Browsing the Web with Waterfox

21 May, 2024

When I write about something, invariably fans of Something Else come out of the woodwork. And, invariably, those fans chant a chorus that starts with What about …?

That happened in early 2024 after I published a post looking at the Librewolf web browser. I received a handful of messages asking why I haven’t written about various other browsers — including one or two proprietary ones. Browsers that those folks use and think everyone else should, too.

To be honest, I can’t look at everything — I just don’t have time. Often, I’m just not interested in what some people suggest. And while I’ve tried many of browsers mentioned in the missives I received, I wasn’t motivated enough to write about most of them.

One that I did have in my queue to write about was Waterfox, a browser (like Librewolf) that’s derived from Firefox but which offers a bit more security and privacy out of the box.

Let’s take a quick look at Waterfox, shall we?

Where Waterfox and Firefox Diverge

As I mentioned a couple of paragraphs back, Waterfox is based on the same digital building blocks as Mozilla Firefox. While similar, they do diverge a bit. Here, for me, are the key differences:

If you want to learn more, check out Waterfox’s documentation.

Getting Waterfox

You can download installers for Waterfox — there are ones for Linux and those other two operating systems, too. Waterfox might be available in your Linux distribution’s software centre (it is for Zorin OS). You can also install it as a flatpak.

Installation shouldn’t take too long; you’ll be ready to go in no time.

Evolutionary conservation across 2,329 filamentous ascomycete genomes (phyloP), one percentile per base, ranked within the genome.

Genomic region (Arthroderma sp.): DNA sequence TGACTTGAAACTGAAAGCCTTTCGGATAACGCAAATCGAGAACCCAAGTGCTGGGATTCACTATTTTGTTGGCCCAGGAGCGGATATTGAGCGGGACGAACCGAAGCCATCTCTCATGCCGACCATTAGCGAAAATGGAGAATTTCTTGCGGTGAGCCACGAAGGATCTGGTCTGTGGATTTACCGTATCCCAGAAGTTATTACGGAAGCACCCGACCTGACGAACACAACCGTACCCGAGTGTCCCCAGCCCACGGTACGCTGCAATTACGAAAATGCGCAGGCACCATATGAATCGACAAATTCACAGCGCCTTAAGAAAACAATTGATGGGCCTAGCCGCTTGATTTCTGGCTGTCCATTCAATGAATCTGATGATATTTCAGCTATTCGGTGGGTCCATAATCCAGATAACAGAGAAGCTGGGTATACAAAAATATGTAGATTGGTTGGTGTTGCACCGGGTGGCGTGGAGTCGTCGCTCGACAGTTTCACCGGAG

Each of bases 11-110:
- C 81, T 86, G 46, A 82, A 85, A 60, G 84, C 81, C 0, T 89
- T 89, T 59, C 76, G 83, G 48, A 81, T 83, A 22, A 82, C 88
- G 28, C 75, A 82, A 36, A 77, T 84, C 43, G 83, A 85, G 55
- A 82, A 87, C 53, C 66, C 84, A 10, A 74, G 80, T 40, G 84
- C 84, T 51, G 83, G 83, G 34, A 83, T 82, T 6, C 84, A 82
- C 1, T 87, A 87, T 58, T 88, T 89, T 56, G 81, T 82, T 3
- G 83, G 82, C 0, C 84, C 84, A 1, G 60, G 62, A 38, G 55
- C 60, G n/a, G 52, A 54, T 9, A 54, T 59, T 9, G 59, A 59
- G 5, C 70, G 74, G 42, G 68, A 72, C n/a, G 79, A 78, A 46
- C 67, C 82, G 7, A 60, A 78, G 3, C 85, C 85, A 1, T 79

Getting Started with Waterfox

Using Waterfox is just like using Firefox. You get a similar interface, similar controls, and all of the key features. Here’s what Waterfox looks like when you first start it:

Waterfox at first start

You can either click Skip this step to start browsing or click Set up in seconds to tweak Waterfox’s configuration.

Let’s click Set up in seconds. This screen displays:

Waterfox set up screen

You can click Import from previous browser to pull in the history, bookmarks, and passwords from (I’m going to assume) Firefox. I’ve never been able to get that to work with Waterfox — it displays the message below, even though I had Firefox, Librewolf, and Web installed on my laptop while working on this post:

Waterfox import wizard

Moving from Firefox

If the function to import settings doesn’t work for you either, then you can use Firefox Sync to easily migrate from Mozilla’s browser to Waterfox. Firefox Sync backs your up bookmarks, information about which add-ons you use, website passwords (if you let Firefox save them), your settings, and the like. To use it, you’ll need a Mozilla account and have synced your data from Firefox.

Let’s assume you have a Mozilla account and have synced your data. To use Firefox Sync, click the stacker menu in the top-right of the Waterfox window and then click Sign in. You’re taken to a page where you can log into your Mozilla account. Once you’ve done that, it can take anywhere from 30 seconds to a minute to sync your data with Waterfox.

If you use add-ons that require a user name and password, you’ll need to enter those credentials to use the add-ons with Waterfox.

Browsing the Web

Here’s a look at Waterfox’s home screen: